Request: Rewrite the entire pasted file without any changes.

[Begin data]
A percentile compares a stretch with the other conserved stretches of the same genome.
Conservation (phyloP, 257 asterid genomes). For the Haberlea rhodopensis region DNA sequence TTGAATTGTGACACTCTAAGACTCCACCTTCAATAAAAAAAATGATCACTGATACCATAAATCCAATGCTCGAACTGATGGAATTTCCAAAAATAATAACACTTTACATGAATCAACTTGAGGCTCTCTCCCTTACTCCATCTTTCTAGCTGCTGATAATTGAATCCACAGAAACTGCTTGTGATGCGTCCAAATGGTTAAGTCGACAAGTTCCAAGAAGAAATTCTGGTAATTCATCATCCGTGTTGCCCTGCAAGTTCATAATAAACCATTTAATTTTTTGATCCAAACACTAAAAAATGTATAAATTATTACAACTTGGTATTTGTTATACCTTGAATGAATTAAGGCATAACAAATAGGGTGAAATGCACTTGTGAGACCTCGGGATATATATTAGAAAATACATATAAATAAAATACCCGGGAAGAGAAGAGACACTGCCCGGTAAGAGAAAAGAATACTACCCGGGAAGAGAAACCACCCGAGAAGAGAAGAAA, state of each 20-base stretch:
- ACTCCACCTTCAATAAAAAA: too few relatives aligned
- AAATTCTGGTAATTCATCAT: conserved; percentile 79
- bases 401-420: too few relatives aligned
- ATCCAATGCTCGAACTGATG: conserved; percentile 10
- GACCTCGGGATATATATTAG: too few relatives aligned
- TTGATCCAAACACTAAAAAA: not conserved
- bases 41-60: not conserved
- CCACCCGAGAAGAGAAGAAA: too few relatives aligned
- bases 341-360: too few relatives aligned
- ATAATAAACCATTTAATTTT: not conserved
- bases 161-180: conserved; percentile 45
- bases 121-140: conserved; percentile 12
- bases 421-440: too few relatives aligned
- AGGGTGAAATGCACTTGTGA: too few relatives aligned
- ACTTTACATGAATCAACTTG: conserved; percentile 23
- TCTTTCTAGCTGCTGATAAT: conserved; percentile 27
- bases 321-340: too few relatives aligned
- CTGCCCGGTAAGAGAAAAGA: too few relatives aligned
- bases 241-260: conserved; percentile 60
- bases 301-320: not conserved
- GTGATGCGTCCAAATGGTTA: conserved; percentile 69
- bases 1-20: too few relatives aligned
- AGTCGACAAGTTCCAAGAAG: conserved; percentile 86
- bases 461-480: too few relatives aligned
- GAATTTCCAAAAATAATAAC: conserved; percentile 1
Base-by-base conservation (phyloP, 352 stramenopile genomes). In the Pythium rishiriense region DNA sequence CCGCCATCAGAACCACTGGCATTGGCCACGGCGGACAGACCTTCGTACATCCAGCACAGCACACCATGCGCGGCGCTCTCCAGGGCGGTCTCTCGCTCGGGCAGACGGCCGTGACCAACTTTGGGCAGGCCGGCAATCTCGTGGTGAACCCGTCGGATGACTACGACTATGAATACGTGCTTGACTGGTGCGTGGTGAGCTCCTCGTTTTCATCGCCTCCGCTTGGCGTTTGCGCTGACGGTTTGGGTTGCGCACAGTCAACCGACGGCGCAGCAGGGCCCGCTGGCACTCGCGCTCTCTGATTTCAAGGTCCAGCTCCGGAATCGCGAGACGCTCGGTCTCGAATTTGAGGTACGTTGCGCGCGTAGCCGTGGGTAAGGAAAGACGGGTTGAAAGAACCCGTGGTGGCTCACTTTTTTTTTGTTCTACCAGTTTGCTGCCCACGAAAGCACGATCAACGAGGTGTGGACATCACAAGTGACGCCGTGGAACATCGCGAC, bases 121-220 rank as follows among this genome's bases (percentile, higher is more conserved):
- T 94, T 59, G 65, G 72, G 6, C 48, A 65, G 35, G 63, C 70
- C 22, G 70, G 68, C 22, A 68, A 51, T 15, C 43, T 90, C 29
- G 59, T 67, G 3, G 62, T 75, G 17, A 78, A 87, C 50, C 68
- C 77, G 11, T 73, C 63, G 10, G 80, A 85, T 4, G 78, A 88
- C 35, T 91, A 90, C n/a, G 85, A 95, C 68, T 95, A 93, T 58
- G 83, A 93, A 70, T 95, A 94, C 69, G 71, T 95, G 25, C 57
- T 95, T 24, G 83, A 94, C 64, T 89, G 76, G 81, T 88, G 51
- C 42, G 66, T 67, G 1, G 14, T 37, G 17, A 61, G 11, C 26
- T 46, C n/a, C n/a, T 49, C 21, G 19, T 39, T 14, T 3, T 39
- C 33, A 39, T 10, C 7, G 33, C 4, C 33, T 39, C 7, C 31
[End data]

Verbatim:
A percentile compares a stretch with the other conserved stretches of the same genome.
Conservation (phyloP, 257 asterid genomes). For the Haberlea rhodopensis region DNA sequence TTGAATTGTGACACTCTAAGACTCCACCTTCAATAAAAAAAATGATCACTGATACCATAAATCCAATGCTCGAACTGATGGAATTTCCAAAAATAATAACACTTTACATGAATCAACTTGAGGCTCTCTCCCTTACTCCATCTTTCTAGCTGCTGATAATTGAATCCACAGAAACTGCTTGTGATGCGTCCAAATGGTTAAGTCGACAAGTTCCAAGAAGAAATTCTGGTAATTCATCATCCGTGTTGCCCTGCAAGTTCATAATAAACCATTTAATTTTTTGATCCAAACACTAAAAAATGTATAAATTATTACAACTTGGTATTTGTTATACCTTGAATGAATTAAGGCATAACAAATAGGGTGAAATGCACTTGTGAGACCTCGGGATATATATTAGAAAATACATATAAATAAAATACCCGGGAAGAGAAGAGACACTGCCCGGTAAGAGAAAAGAATACTACCCGGGAAGAGAAACCACCCGAGAAGAGAAGAAA, state of each 20-base stretch:
- ACTCCACCTTCAATAAAAAA: too few relatives aligned
- AAATTCTGGTAATTCATCAT: conserved; percentile 79
- bases 401-420: too few relatives aligned
- ATCCAATGCTCGAACTGATG: conserved; percentile 10
- GACCTCGGGATATATATTAG: too few relatives aligned
- TTGATCCAAACACTAAAAAA: not conserved
- bases 41-60: not conserved
- CCACCCGAGAAGAGAAGAAA: too few relatives aligned
- bases 341-360: too few relatives aligned
- ATAATAAACCATTTAATTTT: not conserved
- bases 161-180: conserved; percentile 45
- bases 121-140: conserved; percentile 12
- bases 421-440: too few relatives aligned
- AGGGTGAAATGCACTTGTGA: too few relatives aligned
- ACTTTACATGAATCAACTTG: conserved; percentile 23
- TCTTTCTAGCTGCTGATAAT: conserved; percentile 27
- bases 321-340: too few relatives aligned
- CTGCCCGGTAAGAGAAAAGA: too few relatives aligned
- bases 241-260: conserved; percentile 60
- bases 301-320: not conserved
- GTGATGCGTCCAAATGGTTA: conserved; percentile 69
- bases 1-20: too few relatives aligned
- AGTCGACAAGTTCCAAGAAG: conserved; percentile 86
- bases 461-480: too few relatives aligned
- GAATTTCCAAAAATAATAAC: conserved; percentile 1
Base-by-base conservation (phyloP, 352 stramenopile genomes). In the Pythium rishiriense region DNA sequence CCGCCATCAGAACCACTGGCATTGGCCACGGCGGACAGACCTTCGTACATCCAGCACAGCACACCATGCGCGGCGCTCTCCAGGGCGGTCTCTCGCTCGGGCAGACGGCCGTGACCAACTTTGGGCAGGCCGGCAATCTCGTGGTGAACCCGTCGGATGACTACGACTATGAATACGTGCTTGACTGGTGCGTGGTGAGCTCCTCGTTTTCATCGCCTCCGCTTGGCGTTTGCGCTGACGGTTTGGGTTGCGCACAGTCAACCGACGGCGCAGCAGGGCCCGCTGGCACTCGCGCTCTCTGATTTCAAGGTCCAGCTCCGGAATCGCGAGACGCTCGGTCTCGAATTTGAGGTACGTTGCGCGCGTAGCCGTGGGTAAGGAAAGACGGGTTGAAAGAACCCGTGGTGGCTCACTTTTTTTTTGTTCTACCAGTTTGCTGCCCACGAAAGCACGATCAACGAGGTGTGGACATCACAAGTGACGCCGTGGAACATCGCGAC, bases 121-220 rank as follows among this genome's bases (percentile, higher is more conserved):
- T 94, T 59, G 65, G 72, G 6, C 48, A 65, G 35, G 63, C 70
- C 22, G 70, G 68, C 22, A 68, A 51, T 15, C 43, T 90, C 29
- G 59, T 67, G 3, G 62, T 75, G 17, A 78, A 87, C 50, C 68
- C 77, G 11, T 73, C 63, G 10, G 80, A 85, T 4, G 78, A 88
- C 35, T 91, A 90, C n/a, G 85, A 95, C 68, T 95, A 93, T 58
- G 83, A 93, A 70, T 95, A 94, C 69, G 71, T 95, G 25, C 57
- T 95, T 24, G 83, A 94, C 64, T 89, G 76, G 81, T 88, G 51
- C 42, G 66, T 67, G 1, G 14, T 37, G 17, A 61, G 11, C 26
- T 46, C n/a, C n/a, T 49, C 21, G 19, T 39, T 14, T 3, T 39
- C 33, A 39, T 10, C 7, G 33, C 4, C 33, T 39, C 7, C 31